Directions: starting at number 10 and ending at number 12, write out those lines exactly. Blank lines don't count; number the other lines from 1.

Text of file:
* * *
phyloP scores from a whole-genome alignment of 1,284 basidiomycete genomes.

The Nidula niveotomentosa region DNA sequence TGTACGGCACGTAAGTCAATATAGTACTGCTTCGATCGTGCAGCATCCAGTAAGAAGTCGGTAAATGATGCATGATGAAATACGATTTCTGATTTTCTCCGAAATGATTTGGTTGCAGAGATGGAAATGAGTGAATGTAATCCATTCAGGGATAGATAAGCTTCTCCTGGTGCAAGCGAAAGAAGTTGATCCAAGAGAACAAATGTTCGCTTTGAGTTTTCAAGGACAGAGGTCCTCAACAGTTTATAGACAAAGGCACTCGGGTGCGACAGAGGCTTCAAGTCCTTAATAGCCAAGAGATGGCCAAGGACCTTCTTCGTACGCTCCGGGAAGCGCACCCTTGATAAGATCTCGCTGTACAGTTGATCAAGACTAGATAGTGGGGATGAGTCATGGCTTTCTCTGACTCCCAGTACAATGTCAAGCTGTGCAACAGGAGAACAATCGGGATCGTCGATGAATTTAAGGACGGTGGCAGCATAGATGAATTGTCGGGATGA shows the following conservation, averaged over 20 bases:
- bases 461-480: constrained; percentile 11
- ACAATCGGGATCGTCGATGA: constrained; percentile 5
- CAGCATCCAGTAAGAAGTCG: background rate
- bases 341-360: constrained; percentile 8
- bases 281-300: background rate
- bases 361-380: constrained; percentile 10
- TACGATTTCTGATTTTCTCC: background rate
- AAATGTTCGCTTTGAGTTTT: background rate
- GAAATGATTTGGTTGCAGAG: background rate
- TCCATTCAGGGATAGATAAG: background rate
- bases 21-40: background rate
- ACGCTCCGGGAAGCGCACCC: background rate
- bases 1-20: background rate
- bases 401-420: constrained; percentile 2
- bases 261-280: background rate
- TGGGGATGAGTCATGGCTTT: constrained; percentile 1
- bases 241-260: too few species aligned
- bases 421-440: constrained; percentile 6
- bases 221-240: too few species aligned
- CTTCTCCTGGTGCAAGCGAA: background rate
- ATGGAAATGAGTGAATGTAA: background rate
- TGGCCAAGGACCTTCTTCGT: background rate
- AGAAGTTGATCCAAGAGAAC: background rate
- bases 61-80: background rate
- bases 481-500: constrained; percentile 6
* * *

- AAATGTTCGCTTTGAGTTTT: background rate
- GAAATGATTTGGTTGCAGAG: background rate
- TCCATTCAGGGATAGATAAG: background rate